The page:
Monday, November 21, 2011

Mere Christianity


C. S. Lewis is one of the premier minds in Christendom. An author with a broad reach and large audiences, Lewis is the famed author of The Chronicle Of Narnia series and The Screwtape Letters among others. However, Lewis has written his pièce de résistance with Mere Christianity. Taken from a series of lectures he delivered over the BBC in 1943, Mere Christianity is Lewis’ treatises on the Christian faith, morality, and the problem of evil. Mingling humor and an ascorbic wit along with a rational and starkly contemporary illustration of Nazism, he weaves us through the hardest questions of life, concluding with the needed all humanity has for a righteous and sovereign God.

 Mere Christianity is a though provoking book, that takes the reader systematically through the problem of evil. Because the book was originally a set of lectures presented via radio, the book has a pleasant conversational tone. It is almost as if Lewis were in a conversation with you, asking questions and, after waiting on your response, going on to the next thought he wants you to ponder. This particular edition is an easy read at two hundred twenty seven pages; and while the illustrations are dated, one could certainly hear Lewis speaking just as easily about Al Qaeda in Fallujah, as Nazis in Frankfurt. The enemy may be personified in Nazism, but undergirding this is the realization that the true enemy is the falleness of humanity itself.

        The basis for Mere Christianity seems to be centered around the failures of mankind’s feeble attempts at achieving the sought after Utopia of modernity. With the onset of the Twentieth Century and the enlightenment of Rationalism, the “civilized world” believed that this fabled Utopian society of Nietzsche and Marx would be realized by century’s end. However; by 1943, two world wars and the daily bombings of London had produced a malaise among the people. In addition, uncertainty in the face of the devastation and atrocities of war left people with little hope. The background of this catastrophe leads to the fallow ground that Lewis would till.

The book, then, is a look at Christianity and the great questions of the faith and faithful. Where is God when Nazi’s commit such heinousness crimes? How can a good God allow an Adolph Hitler to reign? What is a person to believe, and where can they find refuge? The greatness of Mere Christianity is in the answers that Lewis provides. These are answers that still ring true in the Twenty-first Century, when the question is, “Where was God when the world stopped turning, that cool September morn?”

            The lectures themselves have been divided into four “books.” Book One deals with human nature and what can be seen of an invisible God in a very visible natural law. Book Two focuses on Christian Belief, while Book Three looks at Christian Behavior. Lastly, Book Four deals with acclimatizing the reader to basic doctrine.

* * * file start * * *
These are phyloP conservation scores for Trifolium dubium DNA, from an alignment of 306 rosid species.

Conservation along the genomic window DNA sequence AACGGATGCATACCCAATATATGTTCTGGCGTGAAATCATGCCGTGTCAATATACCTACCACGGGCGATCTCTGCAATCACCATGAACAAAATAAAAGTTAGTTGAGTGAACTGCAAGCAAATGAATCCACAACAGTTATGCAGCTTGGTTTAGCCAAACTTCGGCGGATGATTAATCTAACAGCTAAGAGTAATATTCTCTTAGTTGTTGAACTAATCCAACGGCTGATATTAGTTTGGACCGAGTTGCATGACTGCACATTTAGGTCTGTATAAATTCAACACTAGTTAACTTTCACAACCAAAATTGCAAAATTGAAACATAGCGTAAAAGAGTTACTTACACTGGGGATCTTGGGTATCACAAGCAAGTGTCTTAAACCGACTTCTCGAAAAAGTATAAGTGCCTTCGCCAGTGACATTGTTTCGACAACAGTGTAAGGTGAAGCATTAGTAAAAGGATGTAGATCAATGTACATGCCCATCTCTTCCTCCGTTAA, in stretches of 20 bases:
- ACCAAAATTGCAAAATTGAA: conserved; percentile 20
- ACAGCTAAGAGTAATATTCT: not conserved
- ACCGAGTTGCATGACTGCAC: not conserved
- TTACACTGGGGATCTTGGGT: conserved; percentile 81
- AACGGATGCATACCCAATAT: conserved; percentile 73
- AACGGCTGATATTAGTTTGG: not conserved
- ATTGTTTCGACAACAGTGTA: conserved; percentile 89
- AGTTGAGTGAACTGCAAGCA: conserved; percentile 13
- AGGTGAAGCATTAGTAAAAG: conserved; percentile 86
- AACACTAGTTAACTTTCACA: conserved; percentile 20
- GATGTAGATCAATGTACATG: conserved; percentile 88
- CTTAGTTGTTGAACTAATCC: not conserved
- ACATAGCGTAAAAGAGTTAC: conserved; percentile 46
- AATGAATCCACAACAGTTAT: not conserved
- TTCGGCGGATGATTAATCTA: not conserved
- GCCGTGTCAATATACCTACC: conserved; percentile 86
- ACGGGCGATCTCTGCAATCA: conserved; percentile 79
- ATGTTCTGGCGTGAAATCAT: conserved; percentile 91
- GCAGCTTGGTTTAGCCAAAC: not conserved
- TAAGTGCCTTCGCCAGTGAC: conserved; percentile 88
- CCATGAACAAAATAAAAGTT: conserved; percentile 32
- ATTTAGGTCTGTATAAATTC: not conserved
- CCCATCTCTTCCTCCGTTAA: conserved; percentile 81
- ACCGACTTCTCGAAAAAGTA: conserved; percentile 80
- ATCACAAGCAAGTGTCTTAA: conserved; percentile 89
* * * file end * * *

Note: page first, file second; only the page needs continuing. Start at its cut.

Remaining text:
In dealing with the natural law first, Lewis attempts to speak to the reader about the things of God, which we may see but take for granted. For instance, the fact that right and wrong does exist. In fact, humanity has a moral compass that proves that right and wrong exist. This standard is neither something that we have developed nor one that we have evolved in our human endeavors, so it must come from outside of us; namely, from God.

            In Book Two C. S. begins to develop thoughts on Christian Beliefs. His philosophical rambling run a little long in the tooth in this section; nevertheless, his points are generally on target. In Book Three he moves to Christian Behavior. This section is much more relevant to the average reader. In fact, his treatment of the Golden Rule is superior. The quote from “Dr. Johnson” that, “People need to be reminded more often than they need to be instructed.” (82) is fabulous. How right that is. The Golden Rule is nothing new, every major religion having a form of it. Of course, Jesus puts His in the positive, whereas all others put it in the negative.

Again, the last section, titled Book Four, deals with specific doctrines of the Christian Faith. In a way, I feel the sentiments of the old RAF Captain, and I feel Lewis’ plight. People do not care about doctrine. They want a personal God. Nevertheless, we must understand what we understand. In that realm, we see the need for doctrines. Lewis puts together a doctrine study with the same wit and humor that captivates the audience and lulls them into a forgetful trance that makes them forget they are indeed studying doctrine.

The book, taken as a whole, is a deep well of influencing argument for the agnostic and atheist, and a primer or refresher course for the believer. As Lewis put in the preface, the book should be seen as an entrance into the halls of Christianity. (XV) Where one goes and what rooms are explored is left up to the reader. Nevertheless, the reader will certainly leave with a more thoughtful view of Christianity and

            This book can be an incredibly valuable tool for the minister’s library. It certainly will help a minister develop a “down to earth” philosophy of life and the problem that a life with God can cause. There is a great quote from Kathleen Norris’ in the foreword to the Harper One edition: “Lewis seeks in Mere Christianity to help us see religion with fresh eyes, as a radical faith whose adherents might be likened to an underground group gathering in a war zone, a place where evil seems to have the upper hand, to hear messages of hope from the other side.”  C. S. Lewis’ Mere Christianity is one of the rare jewels that come along once a generation, and remain timeless and relevant.

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